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“This day shall be for you a memorial day, and you shall keep it as a feast to the LORD; throughout your generations . . .” (Exodus 12:14)

The word sacrifice can be defined in many ways. When a major league baseball player gets called out but is able to advance a base runner from his own team, the play is called a sacrifice.  Parents who give up their own individual desires in order that their children receive what they need in life are sacrificing as well. And, yes – men and women who join the armed services do so with the knowledge that someday they might be placed in danger and the ultimate sacrifice of their life may become a reality.  Those who do so deserve to be remembered, and that is the essence of the Memorial Day celebration. For far too many of us, the annual holiday is merely the beginning of summer and perhaps the first outdoor swim, picnic, or camping retreat. However, to the war veteran and the families of fallen soldiers, Memorial Day carries a significance so deep that words cannot express their emotions.

Part of our struggle to understand the fallen soldier comes with our difficulty in accepting sacrifice, especially when those sacrifices seem so final and appear to hold no obvious reward. In this land of opportunity, we spend so much of our time trying to acquire or win. Contemplating that someone might personally give their life for something greater than themselves can be confusing if not unfathomable for many who have grown to become self-centered. It would not be surprising if the spirit of Memorial Day could soon be forgotten. These days, attempts to erase the significance of historical events has become too easy, as we deem the sacrifices and the manner in which they were attained to be no longer politically correct. Perhaps Franklin D. Roosevelt’s sentiment was insightful when he stated: “Those who have long enjoyed such privileges as we enjoy forget in time that men have died to win them.”

Through the years, Memorial Day has held a tradition for decorating the graves of our veterans with flags or taking flowers to be placed near the tombstones of family members as an act of remembrance.  If you have spent any time visiting a cemetery, you may have found it curious to look there for the oldest markers or to pause and read the epitaphs inscribed on them.  In the Book of Acts, these words have come to be regarded as an epitaph to David: “Now when David had served God’s purpose in his own generation, he fell asleep . . .” (Acts 13:36).  The essence of a servant is that they do the will of another, and David was one of the most devout servants ever. His life-long choice to be within the will of God was why God rewarded him so highly. We can almost hear the words, “Well done, good and faithful servant” (Matthew 25:23) when we think of David.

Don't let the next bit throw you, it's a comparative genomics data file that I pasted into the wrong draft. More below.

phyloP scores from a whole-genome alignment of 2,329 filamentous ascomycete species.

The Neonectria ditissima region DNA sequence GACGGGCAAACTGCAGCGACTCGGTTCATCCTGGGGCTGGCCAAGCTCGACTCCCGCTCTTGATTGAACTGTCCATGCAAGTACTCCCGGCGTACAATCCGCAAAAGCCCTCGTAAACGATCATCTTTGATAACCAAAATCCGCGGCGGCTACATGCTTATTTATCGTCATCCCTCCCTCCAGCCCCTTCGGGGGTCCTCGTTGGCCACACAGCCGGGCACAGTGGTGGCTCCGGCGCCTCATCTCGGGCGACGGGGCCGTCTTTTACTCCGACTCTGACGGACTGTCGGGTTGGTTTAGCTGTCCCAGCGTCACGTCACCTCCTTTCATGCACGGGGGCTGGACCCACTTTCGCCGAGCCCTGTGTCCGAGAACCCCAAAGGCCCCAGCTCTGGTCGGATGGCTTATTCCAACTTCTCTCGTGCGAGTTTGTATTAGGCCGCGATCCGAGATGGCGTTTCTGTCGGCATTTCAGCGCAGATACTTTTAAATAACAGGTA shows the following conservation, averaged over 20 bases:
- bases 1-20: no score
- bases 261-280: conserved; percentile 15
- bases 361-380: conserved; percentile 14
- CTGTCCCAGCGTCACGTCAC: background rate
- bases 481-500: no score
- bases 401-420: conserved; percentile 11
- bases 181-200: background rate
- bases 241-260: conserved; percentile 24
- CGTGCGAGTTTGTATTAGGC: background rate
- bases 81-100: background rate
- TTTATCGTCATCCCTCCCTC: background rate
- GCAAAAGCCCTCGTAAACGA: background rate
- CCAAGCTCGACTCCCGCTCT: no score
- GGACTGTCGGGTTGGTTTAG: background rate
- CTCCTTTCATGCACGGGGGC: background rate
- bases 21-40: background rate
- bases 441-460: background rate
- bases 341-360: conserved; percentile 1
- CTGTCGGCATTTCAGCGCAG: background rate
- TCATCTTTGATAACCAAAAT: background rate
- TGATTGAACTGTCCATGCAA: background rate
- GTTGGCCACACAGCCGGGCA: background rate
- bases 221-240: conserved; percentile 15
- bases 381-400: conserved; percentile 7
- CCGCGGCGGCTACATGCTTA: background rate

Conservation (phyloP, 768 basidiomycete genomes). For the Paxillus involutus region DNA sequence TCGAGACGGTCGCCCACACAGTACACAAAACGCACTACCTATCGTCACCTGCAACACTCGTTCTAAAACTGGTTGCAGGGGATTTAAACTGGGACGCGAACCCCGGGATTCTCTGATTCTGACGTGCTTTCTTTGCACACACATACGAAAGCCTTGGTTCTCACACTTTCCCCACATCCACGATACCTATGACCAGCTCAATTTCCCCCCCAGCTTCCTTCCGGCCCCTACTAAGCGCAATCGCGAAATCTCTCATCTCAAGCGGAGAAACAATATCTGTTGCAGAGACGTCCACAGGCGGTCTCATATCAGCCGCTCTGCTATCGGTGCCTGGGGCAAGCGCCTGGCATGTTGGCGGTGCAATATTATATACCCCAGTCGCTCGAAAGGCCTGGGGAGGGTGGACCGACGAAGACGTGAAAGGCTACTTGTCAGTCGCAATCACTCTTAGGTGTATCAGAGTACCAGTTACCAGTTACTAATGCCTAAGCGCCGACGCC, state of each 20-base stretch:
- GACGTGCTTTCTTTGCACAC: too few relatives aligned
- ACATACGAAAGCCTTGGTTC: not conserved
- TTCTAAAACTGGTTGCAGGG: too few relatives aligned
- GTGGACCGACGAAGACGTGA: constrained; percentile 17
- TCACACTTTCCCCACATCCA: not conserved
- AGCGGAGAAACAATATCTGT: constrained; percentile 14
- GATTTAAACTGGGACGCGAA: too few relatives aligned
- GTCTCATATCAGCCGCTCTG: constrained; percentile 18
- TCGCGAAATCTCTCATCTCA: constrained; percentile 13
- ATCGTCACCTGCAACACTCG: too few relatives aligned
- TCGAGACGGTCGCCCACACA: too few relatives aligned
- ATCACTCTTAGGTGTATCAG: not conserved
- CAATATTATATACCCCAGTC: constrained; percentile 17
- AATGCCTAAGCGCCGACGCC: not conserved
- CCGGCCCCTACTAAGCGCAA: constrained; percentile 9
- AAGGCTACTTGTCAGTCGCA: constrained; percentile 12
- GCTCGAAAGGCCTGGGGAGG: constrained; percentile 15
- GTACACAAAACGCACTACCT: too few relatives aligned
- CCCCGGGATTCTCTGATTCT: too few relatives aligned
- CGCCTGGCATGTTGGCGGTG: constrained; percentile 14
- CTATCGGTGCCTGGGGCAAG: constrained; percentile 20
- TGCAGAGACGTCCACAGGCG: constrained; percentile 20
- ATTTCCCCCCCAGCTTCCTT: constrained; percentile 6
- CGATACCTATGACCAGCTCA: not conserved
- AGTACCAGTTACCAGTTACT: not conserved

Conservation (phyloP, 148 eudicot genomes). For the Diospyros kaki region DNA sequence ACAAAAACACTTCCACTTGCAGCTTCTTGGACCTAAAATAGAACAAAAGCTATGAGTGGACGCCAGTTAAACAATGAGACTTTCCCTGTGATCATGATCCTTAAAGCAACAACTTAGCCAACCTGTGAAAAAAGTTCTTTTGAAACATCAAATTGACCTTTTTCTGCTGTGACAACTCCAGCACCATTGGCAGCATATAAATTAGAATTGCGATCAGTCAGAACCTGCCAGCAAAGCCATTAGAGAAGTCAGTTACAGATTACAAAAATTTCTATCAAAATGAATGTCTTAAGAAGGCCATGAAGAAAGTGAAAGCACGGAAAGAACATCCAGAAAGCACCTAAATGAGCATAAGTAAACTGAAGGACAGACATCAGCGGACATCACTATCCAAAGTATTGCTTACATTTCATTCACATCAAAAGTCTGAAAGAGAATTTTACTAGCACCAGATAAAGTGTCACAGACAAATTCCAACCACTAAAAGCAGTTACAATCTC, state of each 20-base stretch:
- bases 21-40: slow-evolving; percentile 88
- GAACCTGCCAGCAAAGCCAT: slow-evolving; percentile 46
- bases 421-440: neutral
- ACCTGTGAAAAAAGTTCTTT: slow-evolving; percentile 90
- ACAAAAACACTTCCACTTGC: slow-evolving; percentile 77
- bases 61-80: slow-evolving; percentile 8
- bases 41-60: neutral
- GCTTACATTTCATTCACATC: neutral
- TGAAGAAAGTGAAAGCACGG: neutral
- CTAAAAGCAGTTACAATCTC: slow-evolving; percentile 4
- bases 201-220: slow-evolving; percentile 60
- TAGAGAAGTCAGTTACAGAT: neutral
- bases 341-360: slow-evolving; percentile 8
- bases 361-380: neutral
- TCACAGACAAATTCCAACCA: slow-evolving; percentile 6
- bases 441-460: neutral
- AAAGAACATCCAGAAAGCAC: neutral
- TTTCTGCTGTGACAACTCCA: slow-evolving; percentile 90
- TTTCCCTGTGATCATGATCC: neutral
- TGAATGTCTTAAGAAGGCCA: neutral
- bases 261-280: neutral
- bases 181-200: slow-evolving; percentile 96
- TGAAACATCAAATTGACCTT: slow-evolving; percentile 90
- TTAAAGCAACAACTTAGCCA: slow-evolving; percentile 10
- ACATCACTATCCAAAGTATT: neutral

Throughout history, memorials have been important to every nation. They not only help us remember the past, but they also encourage us to look with hope toward the future. In the Old Testament after Israel crossed the Jordan River, Almighty God told Joshua to take 12 stones from the riverbed and set up a memorial so no one would ever forget God’s miraculous deliverance. Joshua said, ” We will use these stones to build a memorial. In the future your children will ask you, ‘What do these stones mean?’ . . . “These stones will stand as a memorial among the people of Israel forever” (Joshua 4:6-7). As followers of Jesus, we look to Christ’s death on the cross to recall the terrible price He paid in full for our sins. Each time we celebrate the Lord’s Supper, we personalize Jesus’ sacrifice for our salvation. His very words remind us that “Greater love has no one than this: to lay down one’s life for one’s friends” (John 15:13). The Apostle Paul wanted us to appreciate the love of Christ and the meaning of His ultimate sacrifice when he stated, ‘May you experience the love of Christ, though it is too great to understand fully” (Ephesians 3:19). Though it might be difficult at times to grasp, we should allow the Memorial Day remembrance and the sacrament of Holy Communion to profoundly demonstrate the ultimate sacrifices made for you and me. They should be received by each of us with great appreciation and deep humility.

REFLECTION: When people reminisce about your life in years to come, what would you like them to remember? How would you summarize your earthly journey in a few words for an epitaph on your tombstone? If God sent down an order to write out an inscription to the monument company—what would He say? Would His words include anything about your being a faithful servant or living a life of sacrifice?


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